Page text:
While social media has become such a significant part of adolescents’ lives, the underlying mechanisms of the relationship between social media use and adolescent well-being is still unclear. This thesis will describe findings from an empirical study on the relationship between passive versus active social media use and adolescent subjective well-being. The focus will be on the most relevant forms of social media for today’s adolescents. Survey data was collected from high school students in the Los Angeles area (N = 75) and then analyzed based on the research questions.
Results showed that the type of Instagram use (active vs. passive) is predictive of subjective well-being in adolescents; specifically active Instagram use is related to an increase in subjective well-being. Additionally, an increase in specific behaviors such as chatting through direct message and browsing actively (browsing newsfeed while liking/commenting/etc.) is related to an increase in subjective well-being. At the same time, an increase in looking at strangers’ profiles is related to a decrease in subjective well-being. Further, the study found a significant difference in how adolescent boys and girls use social media. The implications will be discussed in regards to developing interventions for students to consciously use social media in a way that would support their well-being.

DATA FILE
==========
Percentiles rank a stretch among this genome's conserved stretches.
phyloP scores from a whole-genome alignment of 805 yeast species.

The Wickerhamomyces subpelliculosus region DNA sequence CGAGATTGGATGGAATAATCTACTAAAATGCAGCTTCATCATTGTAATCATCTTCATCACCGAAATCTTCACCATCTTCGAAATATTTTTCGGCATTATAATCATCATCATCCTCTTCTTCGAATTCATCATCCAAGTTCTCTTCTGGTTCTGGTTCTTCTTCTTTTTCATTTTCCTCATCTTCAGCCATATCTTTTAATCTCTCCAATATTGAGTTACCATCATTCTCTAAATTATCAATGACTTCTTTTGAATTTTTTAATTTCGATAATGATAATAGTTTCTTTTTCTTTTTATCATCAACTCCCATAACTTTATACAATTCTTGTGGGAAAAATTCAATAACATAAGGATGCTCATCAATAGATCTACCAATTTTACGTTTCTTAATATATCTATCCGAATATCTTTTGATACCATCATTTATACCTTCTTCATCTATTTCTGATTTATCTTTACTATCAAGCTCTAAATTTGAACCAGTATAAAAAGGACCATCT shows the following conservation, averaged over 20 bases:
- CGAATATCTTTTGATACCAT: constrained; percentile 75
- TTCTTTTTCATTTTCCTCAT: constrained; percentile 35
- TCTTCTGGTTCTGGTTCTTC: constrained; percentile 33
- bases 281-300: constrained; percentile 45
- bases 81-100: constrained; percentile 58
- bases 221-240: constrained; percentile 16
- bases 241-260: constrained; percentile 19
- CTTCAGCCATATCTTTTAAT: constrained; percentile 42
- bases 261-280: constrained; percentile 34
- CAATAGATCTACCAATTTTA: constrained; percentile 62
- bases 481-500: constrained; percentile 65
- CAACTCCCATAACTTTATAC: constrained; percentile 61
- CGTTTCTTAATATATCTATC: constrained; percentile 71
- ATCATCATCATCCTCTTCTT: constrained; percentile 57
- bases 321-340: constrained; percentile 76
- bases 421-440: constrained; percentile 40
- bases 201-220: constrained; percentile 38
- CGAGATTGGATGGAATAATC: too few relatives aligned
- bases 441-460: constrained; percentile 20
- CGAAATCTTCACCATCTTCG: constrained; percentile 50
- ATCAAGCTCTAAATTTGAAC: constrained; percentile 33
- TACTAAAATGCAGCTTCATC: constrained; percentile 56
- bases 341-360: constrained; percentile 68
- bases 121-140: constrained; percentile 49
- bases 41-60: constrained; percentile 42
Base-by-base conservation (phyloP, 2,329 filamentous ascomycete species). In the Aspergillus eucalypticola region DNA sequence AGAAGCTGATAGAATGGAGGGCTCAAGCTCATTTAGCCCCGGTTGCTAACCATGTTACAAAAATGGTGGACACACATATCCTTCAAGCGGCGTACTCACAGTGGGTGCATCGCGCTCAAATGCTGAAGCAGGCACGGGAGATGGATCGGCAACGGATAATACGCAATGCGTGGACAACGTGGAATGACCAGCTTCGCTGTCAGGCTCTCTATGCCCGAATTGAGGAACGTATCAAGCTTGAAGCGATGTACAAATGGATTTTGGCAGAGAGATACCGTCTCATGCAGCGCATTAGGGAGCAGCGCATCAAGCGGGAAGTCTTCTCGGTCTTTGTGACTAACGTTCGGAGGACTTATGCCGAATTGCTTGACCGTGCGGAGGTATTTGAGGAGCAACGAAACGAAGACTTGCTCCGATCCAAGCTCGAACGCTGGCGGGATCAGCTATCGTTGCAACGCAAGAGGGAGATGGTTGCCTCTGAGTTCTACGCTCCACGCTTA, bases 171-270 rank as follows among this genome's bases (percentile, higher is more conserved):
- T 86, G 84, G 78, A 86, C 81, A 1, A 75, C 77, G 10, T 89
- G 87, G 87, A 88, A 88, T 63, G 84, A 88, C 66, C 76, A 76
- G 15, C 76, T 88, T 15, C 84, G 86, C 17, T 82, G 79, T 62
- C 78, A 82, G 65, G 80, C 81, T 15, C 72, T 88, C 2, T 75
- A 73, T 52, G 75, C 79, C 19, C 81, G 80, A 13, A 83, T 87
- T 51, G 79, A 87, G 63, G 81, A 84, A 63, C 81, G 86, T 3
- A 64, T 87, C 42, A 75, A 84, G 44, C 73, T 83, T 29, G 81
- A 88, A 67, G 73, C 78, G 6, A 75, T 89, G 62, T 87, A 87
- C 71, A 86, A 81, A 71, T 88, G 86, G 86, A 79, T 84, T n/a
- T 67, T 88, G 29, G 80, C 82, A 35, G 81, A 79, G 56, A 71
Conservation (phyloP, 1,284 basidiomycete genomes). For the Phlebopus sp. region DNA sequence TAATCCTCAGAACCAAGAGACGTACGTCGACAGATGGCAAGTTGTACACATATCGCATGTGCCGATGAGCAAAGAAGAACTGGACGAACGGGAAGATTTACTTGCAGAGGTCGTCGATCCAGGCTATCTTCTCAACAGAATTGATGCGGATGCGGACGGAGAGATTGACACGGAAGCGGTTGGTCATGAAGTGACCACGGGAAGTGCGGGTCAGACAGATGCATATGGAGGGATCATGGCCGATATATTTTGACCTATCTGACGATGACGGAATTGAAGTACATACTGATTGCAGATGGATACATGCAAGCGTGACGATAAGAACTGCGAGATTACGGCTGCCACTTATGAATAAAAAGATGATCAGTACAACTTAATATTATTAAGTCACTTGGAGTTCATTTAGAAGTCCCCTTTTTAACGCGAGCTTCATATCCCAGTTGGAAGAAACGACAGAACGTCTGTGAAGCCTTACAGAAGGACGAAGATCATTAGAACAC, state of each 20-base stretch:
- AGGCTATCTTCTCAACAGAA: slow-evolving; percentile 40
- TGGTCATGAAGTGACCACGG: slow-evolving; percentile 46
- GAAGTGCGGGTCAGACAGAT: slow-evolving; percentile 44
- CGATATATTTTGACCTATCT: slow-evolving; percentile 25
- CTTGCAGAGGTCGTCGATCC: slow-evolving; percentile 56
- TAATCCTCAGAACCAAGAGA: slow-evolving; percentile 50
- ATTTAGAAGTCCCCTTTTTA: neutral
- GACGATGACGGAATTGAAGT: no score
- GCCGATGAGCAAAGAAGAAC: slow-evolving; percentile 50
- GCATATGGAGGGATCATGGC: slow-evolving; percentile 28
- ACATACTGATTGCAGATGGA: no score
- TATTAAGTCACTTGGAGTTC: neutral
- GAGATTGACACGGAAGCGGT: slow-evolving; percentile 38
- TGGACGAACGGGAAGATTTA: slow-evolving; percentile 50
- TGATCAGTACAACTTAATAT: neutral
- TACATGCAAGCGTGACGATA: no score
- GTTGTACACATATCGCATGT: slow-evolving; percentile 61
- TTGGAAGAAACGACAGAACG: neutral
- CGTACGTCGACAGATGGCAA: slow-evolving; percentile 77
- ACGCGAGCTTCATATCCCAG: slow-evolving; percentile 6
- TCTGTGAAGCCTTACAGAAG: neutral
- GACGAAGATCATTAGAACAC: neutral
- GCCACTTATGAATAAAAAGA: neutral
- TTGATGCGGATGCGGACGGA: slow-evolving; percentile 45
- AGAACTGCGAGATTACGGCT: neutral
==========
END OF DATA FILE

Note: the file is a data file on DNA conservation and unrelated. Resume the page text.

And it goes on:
|Commitee:||Olson, Avery, Kato, Erika|
|School:||California State University, Long Beach|
|Department:||Advanced Studies in Education and Counseling|
|School Location:||United States -- California|
|Source:||MAI 82/2(E), Masters Abstracts International|
|Subjects:||Educational psychology, Psychology, Web Studies|
|Keywords:||Active use, Adolescents, Instagram, Passive use, Social media, Subjective well-being|
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